Combining Medications for Opioid Use Disorder and Therapy

Counseling therapy is an essential part of opioid addiction treatment. But are you aware of how important medications for opioid use disorder are? Many people don’t realize that the FDA has approved three medications to manage withdrawal symptoms and reduce the risk of overdose.

Read on to take a closer look at the importance of medications for opioid use disorder (MOUD). Next, we’ll dive into the vital role of addiction therapy. Finally, we’ll put them together and examine this holistic treatment approach.

The importance of medications for opioid use disorder (MOUD)

Many people get treated for chronic health conditions like heart disease and diabetes for years at a time. This long-term perspective fits for opioid addiction as well. Medication for opioid use disorder (MOUD) helps people stop using harmful opioids. The medications work with the nervous system the same way opioids do, but the person does not feel high or intoxicated. 

These medications keep a steady level of opioids in a person’s body, which is safer than living through the ups and downs of opioid misuse. With this support, a person can turn their attention to other aspects of their life. They can stay connected with loved ones, care for themselves and do counseling therapy.

MOUD is safe and effective when used correctly, and the science behind it is strong. Unfortunately, it is not used as widely as it could be. Many people don’t understand the benefits, and some healthcare providers don’t have the support at their facility to offer this treatment. 

Myths also surround MOUD treatments. Some believe that a person isn’t really in addiction recovery if they are using any type of substance, including the FDA-approved medications used with MOUD. This belief is not true. All people getting treatment with MOUD should be considered in recovery

MOUD is also more than just handing out medication once in a while. This treatment offers long-term support and connection over time. Ongoing contact with a caring professional team can fill a social support gap. And it can normalize long-term health care for addiction, reducing stigma.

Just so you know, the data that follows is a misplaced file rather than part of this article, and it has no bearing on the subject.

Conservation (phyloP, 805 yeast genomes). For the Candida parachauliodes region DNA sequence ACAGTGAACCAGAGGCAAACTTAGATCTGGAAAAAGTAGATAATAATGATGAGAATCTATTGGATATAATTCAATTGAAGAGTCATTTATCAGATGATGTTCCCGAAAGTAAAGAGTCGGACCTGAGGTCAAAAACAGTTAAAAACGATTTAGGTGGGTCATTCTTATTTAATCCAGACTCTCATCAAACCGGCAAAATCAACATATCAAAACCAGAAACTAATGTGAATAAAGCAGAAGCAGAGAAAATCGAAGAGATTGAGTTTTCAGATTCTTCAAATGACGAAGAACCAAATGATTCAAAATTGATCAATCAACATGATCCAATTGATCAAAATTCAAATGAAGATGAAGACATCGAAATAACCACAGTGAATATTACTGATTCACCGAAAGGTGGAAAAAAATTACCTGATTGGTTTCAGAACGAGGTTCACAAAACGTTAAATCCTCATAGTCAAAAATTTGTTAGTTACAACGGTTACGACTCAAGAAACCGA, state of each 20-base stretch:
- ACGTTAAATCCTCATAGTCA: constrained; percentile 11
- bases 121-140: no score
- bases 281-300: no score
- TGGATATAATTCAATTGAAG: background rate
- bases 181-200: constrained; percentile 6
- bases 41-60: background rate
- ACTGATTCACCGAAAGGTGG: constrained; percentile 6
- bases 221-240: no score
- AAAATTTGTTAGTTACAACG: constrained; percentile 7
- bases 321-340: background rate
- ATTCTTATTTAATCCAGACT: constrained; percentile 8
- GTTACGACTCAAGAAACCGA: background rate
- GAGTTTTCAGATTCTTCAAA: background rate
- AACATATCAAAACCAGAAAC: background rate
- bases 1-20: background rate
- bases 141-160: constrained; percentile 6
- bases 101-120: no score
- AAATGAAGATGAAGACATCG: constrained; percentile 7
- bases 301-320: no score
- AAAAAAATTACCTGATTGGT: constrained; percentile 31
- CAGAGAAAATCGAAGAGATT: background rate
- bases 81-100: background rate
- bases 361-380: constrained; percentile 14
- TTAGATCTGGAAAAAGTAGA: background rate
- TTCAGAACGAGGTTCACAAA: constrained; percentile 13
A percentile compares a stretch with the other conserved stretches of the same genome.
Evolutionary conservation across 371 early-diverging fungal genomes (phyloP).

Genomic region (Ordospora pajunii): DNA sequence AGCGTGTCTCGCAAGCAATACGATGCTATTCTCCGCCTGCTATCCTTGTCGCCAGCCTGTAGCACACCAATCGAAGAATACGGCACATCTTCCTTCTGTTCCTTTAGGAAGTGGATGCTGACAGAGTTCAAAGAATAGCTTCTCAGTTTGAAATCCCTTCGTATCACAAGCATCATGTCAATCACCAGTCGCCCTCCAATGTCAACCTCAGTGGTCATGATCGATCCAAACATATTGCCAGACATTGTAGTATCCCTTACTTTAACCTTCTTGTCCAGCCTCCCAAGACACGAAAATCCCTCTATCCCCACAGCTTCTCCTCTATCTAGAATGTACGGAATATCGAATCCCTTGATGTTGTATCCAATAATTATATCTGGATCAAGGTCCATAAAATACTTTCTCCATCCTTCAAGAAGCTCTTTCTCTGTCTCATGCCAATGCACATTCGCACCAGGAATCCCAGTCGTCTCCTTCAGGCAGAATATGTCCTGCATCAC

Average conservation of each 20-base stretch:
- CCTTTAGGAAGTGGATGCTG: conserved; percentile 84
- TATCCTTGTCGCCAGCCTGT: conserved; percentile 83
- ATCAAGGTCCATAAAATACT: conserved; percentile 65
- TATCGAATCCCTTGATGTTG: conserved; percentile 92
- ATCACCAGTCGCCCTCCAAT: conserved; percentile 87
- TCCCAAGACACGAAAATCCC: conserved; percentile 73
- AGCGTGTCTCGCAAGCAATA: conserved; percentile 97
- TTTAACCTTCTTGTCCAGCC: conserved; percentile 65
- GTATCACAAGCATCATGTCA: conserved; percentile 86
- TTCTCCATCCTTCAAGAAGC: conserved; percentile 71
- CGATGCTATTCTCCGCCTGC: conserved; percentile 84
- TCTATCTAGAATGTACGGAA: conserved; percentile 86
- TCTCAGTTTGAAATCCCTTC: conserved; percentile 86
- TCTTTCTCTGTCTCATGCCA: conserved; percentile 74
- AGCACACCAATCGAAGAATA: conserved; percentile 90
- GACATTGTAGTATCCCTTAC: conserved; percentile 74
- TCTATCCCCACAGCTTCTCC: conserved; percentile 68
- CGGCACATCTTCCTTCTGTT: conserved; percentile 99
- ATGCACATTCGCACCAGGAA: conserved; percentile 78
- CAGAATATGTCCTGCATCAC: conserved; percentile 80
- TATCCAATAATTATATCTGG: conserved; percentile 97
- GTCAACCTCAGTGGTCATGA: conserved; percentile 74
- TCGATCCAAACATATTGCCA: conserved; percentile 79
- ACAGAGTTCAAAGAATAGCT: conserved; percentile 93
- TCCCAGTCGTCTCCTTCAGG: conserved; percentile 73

The vital role of addiction therapy

Addiction recovery is about more than just not using substances anymore. Addiction touches every part of your life: your relationships, work-life, finances and more. When you misuse a potent substance like opioids, your addiction pushes these life priorities to the side. Your thoughts, emotions, and behaviors are all affected. It hurts you, your loved ones, and your life circumstances. 

Life with opioid addiction is messy, and that’s where counseling therapy comes in. Trained therapists guide and support you through the tangled web of addiction recovery. Here’s more about addiction therapy and why it’s essential for recovery.

Relapse risk

In therapy, you’ll learn about your unique triggers. You’ll understand how to avoid those you can and how to cope with the ones you can’t. Triggers are cues that increase your risk of relapse, so addressing them in therapy can cut this risk significantly. 

Support and feedback in group therapy

Group therapy is a powerful way to address addiction issues. People often feel isolated and ashamed with untreated addiction, and groups provide a natural support network. You learn that you aren’t alone, but it’s also important to keep each other accountable. Group therapy helps you build the relationships you need to do both. 

Untreated mental health conditions

Many people who misuse opioids and other substances have untreated mental health conditions. This is known as having co-occurring disorders. Depression, anxiety and trauma will continue to drive a person’s addiction if they aren’t diagnosed and treated. Therapy isaddresses co-occurring disorders at the same time to ensure a better recovery.

Combining treatments to heal the entire person

Addiction affects the entire person, so the most effective treatments need to work the same way. By taking a holistic approach, treatment honors all the life areas changed by addiction. Medication is vital for helping a person’s body recover and to stay healthy. And when a person’s body feels better, their mind can focus on therapy. Both medication and therapy work together to support different aspects of addiction harm. 

The best practice approach for addiction treatment helps the whole person heal. Everyone’s needs are different, and recovery is often better when both treatments are used. Doing just one treatment would leave out the benefits of the other.

Therapy and medication for opioid use disorder: A healing combination

Using both therapy and medication for opioid use disorder can give you or a loved one the best start for recovery. You can find the services and information you need with one phone call to 1-888-622-7809.
Find more information about addiction rehab in Nashville, Tennessee, by asking about our P.A.T.H. program. And if you’re looking for rehab in Massachusetts, learn about the P.A.T.H. program at our Worcester facility. Reach out today.

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